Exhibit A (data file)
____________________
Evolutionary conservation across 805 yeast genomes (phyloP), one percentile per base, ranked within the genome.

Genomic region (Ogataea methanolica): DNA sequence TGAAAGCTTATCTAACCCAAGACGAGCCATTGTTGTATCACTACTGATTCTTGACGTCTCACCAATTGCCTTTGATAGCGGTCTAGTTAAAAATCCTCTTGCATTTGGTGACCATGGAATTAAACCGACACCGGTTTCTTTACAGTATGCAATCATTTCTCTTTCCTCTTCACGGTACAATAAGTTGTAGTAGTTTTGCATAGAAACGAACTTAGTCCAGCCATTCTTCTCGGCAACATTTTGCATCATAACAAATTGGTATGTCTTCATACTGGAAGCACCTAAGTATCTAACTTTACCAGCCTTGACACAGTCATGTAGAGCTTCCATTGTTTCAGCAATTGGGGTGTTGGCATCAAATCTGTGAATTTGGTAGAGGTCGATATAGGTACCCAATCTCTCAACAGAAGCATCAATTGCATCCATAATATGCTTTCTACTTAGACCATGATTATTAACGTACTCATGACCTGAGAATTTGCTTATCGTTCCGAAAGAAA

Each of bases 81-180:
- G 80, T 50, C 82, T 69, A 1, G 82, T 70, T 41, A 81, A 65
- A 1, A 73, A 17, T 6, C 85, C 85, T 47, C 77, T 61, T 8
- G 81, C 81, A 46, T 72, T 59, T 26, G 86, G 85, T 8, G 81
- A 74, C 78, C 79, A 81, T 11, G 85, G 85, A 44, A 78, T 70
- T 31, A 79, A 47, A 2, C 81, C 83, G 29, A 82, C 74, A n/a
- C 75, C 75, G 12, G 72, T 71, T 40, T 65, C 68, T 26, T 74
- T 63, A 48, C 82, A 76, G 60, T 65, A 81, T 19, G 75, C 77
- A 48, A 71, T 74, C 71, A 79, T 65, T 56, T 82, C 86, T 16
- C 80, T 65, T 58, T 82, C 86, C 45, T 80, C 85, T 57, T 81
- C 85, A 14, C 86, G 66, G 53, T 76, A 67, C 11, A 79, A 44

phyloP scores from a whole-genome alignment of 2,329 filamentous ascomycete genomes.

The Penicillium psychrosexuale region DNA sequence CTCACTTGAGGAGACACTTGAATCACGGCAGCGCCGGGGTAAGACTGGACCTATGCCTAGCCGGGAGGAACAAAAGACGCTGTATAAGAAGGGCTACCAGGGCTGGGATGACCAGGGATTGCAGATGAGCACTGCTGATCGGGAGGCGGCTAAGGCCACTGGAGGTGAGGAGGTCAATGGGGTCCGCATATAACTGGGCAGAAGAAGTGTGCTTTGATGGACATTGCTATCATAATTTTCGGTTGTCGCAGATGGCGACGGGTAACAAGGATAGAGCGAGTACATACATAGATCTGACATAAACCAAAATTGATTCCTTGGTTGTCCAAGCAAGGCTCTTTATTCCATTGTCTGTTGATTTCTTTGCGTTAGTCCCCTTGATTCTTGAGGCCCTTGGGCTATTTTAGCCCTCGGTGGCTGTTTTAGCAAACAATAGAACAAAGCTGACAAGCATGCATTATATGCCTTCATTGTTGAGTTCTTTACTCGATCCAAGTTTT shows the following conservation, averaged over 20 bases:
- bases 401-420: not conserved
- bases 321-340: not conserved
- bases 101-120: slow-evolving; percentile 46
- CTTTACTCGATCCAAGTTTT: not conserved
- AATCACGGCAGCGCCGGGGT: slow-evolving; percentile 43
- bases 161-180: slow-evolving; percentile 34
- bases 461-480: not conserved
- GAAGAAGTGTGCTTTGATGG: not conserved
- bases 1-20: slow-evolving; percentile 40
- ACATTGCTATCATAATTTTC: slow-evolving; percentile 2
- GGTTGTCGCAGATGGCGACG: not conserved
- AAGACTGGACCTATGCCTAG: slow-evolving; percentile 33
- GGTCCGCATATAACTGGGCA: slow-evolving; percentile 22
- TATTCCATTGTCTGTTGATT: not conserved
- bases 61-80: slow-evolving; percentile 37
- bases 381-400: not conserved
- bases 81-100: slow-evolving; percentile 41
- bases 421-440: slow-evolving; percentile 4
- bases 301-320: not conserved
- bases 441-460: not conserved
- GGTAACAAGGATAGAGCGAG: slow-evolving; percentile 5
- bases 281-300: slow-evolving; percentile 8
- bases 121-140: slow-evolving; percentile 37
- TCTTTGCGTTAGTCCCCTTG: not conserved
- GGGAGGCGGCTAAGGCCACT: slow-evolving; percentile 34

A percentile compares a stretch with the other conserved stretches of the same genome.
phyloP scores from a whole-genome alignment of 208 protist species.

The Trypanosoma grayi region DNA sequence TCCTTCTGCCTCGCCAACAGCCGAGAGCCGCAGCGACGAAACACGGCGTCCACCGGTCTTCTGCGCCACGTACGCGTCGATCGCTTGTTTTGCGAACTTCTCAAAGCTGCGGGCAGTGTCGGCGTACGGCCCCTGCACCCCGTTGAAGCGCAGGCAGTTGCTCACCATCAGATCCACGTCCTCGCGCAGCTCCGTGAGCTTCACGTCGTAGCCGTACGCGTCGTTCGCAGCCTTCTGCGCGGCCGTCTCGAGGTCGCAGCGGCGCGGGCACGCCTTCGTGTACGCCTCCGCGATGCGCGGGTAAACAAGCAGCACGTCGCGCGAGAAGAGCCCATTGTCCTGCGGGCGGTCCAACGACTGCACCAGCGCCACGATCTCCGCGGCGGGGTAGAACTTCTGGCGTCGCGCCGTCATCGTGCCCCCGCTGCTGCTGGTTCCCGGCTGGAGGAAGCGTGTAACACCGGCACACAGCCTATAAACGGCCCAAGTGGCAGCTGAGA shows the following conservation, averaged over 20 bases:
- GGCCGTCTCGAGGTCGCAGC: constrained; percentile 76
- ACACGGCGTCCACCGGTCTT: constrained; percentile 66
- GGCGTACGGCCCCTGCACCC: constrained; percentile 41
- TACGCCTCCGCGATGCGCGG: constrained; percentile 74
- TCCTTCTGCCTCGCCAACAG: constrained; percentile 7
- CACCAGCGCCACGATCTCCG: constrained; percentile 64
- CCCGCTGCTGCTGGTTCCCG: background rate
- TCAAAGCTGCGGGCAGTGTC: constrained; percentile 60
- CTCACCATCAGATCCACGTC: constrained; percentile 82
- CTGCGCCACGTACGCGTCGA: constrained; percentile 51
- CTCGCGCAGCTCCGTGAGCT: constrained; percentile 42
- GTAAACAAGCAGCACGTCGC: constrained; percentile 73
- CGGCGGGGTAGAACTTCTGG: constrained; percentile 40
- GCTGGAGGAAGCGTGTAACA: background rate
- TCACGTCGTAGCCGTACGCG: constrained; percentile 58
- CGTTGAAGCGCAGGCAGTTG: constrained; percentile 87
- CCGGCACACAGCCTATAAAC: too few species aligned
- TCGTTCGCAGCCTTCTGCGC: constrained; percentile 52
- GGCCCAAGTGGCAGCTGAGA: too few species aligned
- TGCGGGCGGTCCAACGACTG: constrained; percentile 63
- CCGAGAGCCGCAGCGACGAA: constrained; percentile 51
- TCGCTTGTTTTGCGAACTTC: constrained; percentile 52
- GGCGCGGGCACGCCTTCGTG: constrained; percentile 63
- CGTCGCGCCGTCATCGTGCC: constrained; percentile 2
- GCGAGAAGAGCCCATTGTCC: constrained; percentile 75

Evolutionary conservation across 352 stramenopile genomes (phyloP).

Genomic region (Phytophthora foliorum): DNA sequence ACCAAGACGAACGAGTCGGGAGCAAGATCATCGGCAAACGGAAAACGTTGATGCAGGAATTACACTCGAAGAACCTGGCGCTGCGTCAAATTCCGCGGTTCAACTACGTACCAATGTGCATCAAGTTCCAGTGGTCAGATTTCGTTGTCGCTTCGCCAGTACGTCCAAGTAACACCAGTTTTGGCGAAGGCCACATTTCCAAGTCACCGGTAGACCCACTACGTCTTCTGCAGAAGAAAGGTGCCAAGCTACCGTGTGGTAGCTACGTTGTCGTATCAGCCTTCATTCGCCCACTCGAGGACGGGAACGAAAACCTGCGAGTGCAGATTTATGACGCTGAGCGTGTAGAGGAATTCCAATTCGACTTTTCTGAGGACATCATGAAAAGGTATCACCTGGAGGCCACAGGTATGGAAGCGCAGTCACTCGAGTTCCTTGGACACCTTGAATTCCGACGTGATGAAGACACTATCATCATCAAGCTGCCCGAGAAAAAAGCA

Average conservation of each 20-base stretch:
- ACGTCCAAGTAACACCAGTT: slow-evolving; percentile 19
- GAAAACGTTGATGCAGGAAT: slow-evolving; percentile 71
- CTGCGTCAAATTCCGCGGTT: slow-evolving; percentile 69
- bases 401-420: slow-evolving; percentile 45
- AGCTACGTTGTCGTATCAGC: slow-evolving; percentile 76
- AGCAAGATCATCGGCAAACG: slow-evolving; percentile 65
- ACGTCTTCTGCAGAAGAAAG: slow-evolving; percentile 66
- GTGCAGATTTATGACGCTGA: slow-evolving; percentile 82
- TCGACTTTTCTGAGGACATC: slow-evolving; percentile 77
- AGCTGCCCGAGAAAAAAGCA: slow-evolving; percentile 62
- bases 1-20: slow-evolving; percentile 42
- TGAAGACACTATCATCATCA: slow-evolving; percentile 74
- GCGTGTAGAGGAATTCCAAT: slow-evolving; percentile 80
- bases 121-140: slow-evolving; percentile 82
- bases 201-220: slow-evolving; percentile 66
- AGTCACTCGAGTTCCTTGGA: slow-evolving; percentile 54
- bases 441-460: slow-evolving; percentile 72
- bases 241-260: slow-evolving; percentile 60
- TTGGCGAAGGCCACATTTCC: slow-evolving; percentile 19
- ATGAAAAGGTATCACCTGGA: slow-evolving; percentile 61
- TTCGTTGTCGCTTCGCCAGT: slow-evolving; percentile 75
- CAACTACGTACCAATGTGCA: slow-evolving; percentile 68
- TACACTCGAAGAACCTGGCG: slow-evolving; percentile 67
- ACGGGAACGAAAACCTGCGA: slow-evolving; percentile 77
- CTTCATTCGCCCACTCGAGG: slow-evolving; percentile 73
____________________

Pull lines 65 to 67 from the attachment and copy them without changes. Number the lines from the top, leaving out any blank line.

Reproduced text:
- TCGCTTGTTTTGCGAACTTC: constrained; percentile 52
- GGCGCGGGCACGCCTTCGTG: constrained; percentile 63
- CGTCGCGCCGTCATCGTGCC: constrained; percentile 2